Others live with the daily fear of deportation or the loss of family members. Fernanda adjusts to a new life as an undocumented person in El Valle, where she takes comfort in the familiar ritual of baseball. Roach’s mother has steadfastly refused to talk about her father, until through drastic measures she learns he was deported before her birth. And on their long drive to college, Melissa’s father finally talks about the death of her would-be older brother.
Vividly depicting working-class communities, Oscar Mancinas creates lives shaped by circumstances beyond their control, from migration for a better life to centuries of systemic racism and settler-colonialism. His characters frequently struggle with a sense of belonging, and their stories eloquently illuminate Hispanic and indigenous experiences in the Southwest.
Sunday, January 31, 2021
Since 2017, President Trump and his allies have hurtled the politics and policy of immigration in xenophobic directions to an extent without modern precedent, and with devastating effect. The Trump presidency has instituted hundreds of restrictionist measures, including high profile initiatives that have prompted significant public controversy and many less prominent, often technical measures that have erected a sprawling, “invisible wall” and placed millions at heightened risk of deportation. With the onset of the novel coronavirus pandemic, the administration has intensified this crackdown further, using the outbreak as a pretext to institute even more sweeping restrictions that it previously had tried but failed to achieve.
Because these measures have been implemented almost entirely through executive action, rather than new legislation, the incoming Biden administration will be well-positioned to roll back many of them—that is, provided that it commits the resources, energy, and political capital required. But even as it seeks to dismantle the Trump immigration legacy, the new administration should also lay the foundation for a more fundamental paradigm shift away from the entrenched regime of comprehensive immigration severity that enabled the Trump presidency’s xenophobic crackdown in the first place. In both its executive actions and legislative agenda on immigration, the new administration has an opportunity to embrace the more ambitious objective, as it has in other policy domains, to "build back better" in the aftermath of Trump.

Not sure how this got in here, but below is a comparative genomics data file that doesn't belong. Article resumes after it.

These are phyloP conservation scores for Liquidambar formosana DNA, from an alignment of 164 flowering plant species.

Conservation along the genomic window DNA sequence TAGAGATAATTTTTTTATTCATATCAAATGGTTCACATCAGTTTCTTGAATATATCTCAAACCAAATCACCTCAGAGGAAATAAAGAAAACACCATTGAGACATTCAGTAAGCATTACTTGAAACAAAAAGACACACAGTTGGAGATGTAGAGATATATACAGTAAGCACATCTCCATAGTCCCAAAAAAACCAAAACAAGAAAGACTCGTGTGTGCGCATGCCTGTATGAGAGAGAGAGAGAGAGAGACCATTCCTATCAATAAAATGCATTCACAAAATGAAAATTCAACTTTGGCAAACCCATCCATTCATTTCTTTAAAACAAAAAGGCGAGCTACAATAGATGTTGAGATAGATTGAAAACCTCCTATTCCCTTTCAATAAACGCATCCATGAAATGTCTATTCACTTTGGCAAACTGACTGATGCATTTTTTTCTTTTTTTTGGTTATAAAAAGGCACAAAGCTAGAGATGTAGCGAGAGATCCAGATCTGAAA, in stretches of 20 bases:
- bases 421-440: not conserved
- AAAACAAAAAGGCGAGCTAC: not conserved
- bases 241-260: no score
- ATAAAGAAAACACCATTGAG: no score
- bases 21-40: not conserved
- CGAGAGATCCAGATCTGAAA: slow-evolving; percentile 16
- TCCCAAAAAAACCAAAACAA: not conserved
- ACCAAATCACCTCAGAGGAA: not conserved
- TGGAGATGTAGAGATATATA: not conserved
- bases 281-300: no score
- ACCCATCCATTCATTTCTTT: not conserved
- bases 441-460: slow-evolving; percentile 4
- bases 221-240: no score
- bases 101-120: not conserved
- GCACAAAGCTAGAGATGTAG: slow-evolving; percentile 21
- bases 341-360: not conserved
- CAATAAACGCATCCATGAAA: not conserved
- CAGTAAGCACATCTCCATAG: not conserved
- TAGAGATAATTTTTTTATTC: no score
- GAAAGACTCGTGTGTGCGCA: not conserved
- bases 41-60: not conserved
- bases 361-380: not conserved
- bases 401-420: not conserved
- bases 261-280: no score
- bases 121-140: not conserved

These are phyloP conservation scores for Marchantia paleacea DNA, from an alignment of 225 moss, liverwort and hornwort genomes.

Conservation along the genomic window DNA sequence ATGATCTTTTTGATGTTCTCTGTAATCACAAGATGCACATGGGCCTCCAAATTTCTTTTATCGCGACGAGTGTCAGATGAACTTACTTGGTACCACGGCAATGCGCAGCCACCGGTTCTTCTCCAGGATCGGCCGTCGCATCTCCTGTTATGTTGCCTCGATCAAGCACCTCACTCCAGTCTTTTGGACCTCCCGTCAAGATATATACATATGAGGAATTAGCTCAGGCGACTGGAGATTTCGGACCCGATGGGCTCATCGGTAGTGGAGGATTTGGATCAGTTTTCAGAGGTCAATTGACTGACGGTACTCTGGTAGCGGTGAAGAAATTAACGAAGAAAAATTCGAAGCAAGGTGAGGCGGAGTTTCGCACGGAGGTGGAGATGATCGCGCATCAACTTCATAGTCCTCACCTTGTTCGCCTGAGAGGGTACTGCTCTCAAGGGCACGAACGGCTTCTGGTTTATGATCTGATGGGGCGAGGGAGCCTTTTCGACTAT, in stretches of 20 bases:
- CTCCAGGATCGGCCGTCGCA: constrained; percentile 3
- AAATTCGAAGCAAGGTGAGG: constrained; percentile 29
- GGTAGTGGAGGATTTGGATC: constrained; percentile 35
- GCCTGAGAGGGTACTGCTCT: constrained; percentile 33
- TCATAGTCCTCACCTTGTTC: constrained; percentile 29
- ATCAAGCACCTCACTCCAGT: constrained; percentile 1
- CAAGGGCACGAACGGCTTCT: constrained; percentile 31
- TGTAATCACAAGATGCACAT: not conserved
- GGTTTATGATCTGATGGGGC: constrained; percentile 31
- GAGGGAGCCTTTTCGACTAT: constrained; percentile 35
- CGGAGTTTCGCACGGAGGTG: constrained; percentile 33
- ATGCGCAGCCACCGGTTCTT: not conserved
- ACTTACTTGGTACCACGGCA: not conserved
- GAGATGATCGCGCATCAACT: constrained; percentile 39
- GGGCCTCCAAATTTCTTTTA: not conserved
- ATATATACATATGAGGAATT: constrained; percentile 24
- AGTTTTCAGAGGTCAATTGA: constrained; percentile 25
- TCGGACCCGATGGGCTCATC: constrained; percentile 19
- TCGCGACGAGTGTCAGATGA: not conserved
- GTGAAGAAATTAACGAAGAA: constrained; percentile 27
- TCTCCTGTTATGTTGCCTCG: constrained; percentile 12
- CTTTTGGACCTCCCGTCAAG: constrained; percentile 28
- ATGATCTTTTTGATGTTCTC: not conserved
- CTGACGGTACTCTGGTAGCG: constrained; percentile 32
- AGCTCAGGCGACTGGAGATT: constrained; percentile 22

Friday, January 29, 2021
Is America Fulfilling Its Promise? Safeguarding Legal Protections for Immigrants, published by the New York State Bar Association. Editor(s): Scott Fein, and Rose Mary Bailly,
This book shows how a nation built by immigrants can and should treat those who come to our shores in search of better lives. It draws on the combined efforts of dedicated jurists, law professors, legal service organizations, lawyers and local law enforcement to address today’s immigration challenges in a constructive, humane way. Though created and written primarily by lawyers, the book is not just for the legal community. Public officials will find insightful information here as will anyone, lawyer or not, committed to the rule of law.
Freedom of movement is one of the great issues of our time. Expanding opportunities for both international and internal migration can greatly expand freedom and opportunity for hundreds of millions of people. The same goes for expanding freedom of choice in the private sector. “Voting with your feet” in any of these three ways is also, in crucial ways, superior to ballot box voting as a mechanism of political choice.
In this article I summarize the key advantages of foot voting over ballot box voting, describe how they apply to the three major types of foot voting, and outline answers to several types of standard objections to expanded migration rights. I address these issues in much greater detail in my book Free to Move: Foot Voting, Migration, and Political Freedom, on which this article draws..
Thursday, January 28, 2021
Amanda Frost's book You are Not an American: Citizenship Stripping from Dred Scott to the Dreamers (2021) is getting quite the play. Check out this SCOTUSBlog interview with Frost about the book by Jack Chin.
Frost writes the Academic Round-up column for SCOTUSblog, highlighting noteworthy scholarship on the Supreme Court. Today, at 8 p.m. EST, Politics & Prose will host a virtual book launch. To register for the event, click here.